The word fall[7] actually came to North America from England. Before the 16th century, harvest was the term usually used to refer to the season, as is common in other West Germanic languages to this day (cf. Dutch herfst and German Herbst). However, as more people gradually moved from working the land to living in towns (especially those who could read and write, the only people whose use of language we now know), the word harvest lost its reference to the time of year and came to refer only to the actual activity of reaping, and autumn, as well as fall, began to replace it as a reference to the season.

The term fall came to denote the season in 16th century England. During the 17th century, English emigration to the British colonies in North America was at its peak, and the new settlers took the English language with them. While the term fall gradually became obsolete in Britain, it became the more common term in North America.

Notwithstanding the foregoing, I would think that in Canada the terms fall and autumn are used interchangeably and with roughly equal frequency.

12a   Person getting on /from/ Dorset, moving across West of Liskeard (7)

Scratching the Surface
Dorset[5] is a county of southwestern England; county town, Dorchester.

Liskeard[7] is an ancient stannary [site of a tin mine] and market town and civil parish in south east Cornwall, England.

I have no idea why the word "West" is capitalized. I surmised that there might possibly be a community by the name of West of Liskeard, but it was not to be found.

13a   Low returns on rent /for/ drinking establishment (7)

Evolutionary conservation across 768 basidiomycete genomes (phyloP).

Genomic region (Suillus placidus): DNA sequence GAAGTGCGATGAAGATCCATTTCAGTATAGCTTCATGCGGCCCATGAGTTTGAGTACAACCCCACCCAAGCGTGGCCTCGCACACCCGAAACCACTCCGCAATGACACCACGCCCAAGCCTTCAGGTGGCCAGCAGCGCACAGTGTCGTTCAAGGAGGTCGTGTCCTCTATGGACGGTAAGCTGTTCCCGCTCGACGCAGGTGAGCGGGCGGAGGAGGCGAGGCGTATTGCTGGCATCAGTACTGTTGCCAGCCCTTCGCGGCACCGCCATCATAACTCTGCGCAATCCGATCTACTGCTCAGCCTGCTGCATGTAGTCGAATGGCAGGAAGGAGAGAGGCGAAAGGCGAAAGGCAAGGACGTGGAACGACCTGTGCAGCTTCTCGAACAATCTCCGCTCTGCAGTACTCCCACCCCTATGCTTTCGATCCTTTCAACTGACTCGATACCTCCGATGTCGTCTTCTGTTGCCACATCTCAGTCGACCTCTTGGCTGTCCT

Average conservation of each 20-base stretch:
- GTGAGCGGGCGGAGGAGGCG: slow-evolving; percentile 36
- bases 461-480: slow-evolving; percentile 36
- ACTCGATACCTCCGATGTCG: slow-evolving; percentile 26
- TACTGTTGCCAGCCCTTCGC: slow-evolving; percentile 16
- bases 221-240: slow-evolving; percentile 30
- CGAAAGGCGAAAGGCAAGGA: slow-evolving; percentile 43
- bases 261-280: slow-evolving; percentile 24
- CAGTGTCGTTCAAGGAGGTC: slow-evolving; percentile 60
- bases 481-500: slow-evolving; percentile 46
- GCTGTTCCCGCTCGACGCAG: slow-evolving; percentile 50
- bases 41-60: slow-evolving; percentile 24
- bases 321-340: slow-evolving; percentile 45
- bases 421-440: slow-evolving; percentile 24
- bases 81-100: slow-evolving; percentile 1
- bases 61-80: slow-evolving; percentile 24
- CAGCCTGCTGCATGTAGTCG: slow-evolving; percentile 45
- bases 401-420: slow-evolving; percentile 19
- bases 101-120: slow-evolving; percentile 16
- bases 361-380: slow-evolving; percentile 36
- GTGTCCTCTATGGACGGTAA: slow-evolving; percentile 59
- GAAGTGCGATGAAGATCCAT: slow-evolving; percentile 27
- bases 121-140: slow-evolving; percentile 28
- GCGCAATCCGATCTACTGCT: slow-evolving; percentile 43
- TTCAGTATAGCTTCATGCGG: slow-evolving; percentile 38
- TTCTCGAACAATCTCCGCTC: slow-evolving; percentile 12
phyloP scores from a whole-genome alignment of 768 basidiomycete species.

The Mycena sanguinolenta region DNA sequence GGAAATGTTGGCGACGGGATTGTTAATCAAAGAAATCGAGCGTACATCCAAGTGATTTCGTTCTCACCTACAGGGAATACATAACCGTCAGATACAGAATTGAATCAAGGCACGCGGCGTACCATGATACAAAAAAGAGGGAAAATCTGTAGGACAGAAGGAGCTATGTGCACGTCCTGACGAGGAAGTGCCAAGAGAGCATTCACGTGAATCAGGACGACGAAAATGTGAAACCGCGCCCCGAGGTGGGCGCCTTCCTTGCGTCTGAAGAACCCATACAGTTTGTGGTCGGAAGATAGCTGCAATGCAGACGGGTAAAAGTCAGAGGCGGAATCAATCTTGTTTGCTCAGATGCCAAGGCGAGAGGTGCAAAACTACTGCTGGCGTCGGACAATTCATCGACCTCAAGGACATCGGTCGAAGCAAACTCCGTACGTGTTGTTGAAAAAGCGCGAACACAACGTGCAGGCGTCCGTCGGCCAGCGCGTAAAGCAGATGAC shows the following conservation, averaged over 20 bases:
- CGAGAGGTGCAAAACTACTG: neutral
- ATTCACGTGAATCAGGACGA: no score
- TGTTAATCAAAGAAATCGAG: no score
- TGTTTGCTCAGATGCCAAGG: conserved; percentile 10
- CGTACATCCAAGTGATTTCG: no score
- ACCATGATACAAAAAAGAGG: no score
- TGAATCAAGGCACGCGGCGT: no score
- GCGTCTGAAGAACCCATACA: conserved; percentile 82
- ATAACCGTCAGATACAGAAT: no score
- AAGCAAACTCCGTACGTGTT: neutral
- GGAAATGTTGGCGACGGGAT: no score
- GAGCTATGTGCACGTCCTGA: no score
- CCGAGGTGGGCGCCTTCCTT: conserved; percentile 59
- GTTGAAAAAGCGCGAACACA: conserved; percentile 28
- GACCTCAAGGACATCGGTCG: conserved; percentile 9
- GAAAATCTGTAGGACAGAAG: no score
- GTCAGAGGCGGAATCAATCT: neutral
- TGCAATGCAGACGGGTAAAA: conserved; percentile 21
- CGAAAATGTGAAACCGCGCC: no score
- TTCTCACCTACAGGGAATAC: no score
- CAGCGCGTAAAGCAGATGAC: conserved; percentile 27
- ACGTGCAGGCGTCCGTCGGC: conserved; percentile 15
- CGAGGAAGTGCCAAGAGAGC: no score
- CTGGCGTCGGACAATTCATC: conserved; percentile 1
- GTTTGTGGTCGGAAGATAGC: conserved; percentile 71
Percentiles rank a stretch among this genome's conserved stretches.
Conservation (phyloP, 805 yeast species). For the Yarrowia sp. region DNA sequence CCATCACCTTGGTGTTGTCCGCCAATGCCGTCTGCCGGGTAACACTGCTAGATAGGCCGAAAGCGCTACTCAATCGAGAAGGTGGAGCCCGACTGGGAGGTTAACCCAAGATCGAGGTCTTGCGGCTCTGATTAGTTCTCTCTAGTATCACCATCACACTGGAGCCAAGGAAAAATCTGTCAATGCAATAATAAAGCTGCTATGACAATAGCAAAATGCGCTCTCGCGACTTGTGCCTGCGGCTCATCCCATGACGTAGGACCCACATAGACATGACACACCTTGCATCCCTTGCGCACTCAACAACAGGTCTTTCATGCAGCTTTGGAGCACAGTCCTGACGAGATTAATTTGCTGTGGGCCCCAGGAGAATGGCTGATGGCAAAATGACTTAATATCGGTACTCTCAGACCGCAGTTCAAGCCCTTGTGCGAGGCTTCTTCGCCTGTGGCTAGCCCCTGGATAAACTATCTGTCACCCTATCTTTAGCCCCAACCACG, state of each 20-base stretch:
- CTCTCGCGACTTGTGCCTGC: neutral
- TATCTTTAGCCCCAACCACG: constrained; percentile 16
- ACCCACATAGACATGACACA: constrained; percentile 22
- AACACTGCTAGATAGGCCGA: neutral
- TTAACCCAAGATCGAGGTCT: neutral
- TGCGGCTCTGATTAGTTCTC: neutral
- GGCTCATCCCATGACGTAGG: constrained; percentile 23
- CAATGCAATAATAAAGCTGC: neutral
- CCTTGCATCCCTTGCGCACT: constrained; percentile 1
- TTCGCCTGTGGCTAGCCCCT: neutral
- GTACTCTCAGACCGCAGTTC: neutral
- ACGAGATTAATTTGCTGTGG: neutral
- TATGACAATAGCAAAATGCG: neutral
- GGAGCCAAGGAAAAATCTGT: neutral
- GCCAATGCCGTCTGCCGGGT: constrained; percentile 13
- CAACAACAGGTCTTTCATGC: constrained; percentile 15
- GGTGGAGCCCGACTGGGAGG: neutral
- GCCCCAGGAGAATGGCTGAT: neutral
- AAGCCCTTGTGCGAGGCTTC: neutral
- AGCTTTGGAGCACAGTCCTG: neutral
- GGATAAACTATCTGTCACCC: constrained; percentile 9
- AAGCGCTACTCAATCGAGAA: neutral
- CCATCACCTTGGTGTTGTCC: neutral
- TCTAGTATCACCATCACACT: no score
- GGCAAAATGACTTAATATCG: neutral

In this drinking establishment, one imbibes brews of different sort.

14a   One entering King George /is/ one doomed (5)

The regnal ciphers (monograms) of British monarchs are initials formed from the Latin version of their first name followed by either Rex or Regina (Latin for king or queen, respectively). Thus, the regnal cipher of King George is GR[5] — from the Latin Georgius Rex.

15a   Bearer of fruit // to relieve poor (5,4)

17a   Half seen prior to bar // meeting (9)

20a   English surrounded in worst // attack on all sides (5)

Worst[5] is used as a verb meaning to get the better of or defeat ⇒ this was not the time for a deep discussion—she was tired and she would be worsted. Ironically, in this sense worst is a synonym of best[5] which, as a verb, means to outwit or get the better of (someone) ⇒ she refused to allow herself to be bested.

22a   Problem /for/ one with BO (7)

24a   Pressure // working on site with nitrogen (7)

The symbol for the chemical element nitrogen is N[5].

25a   Beer fans will be back on time, // landing here (6)

The Campaign for Real Ale[7] (CAMRA) is an independent voluntary consumer organisation headquartered in St Albans, England, which promotes real ale, real cider and the traditional British pub. It is now the largest single-issue consumer group in the UK, and is a founding member of the European Beer Consumers Union (EBCU).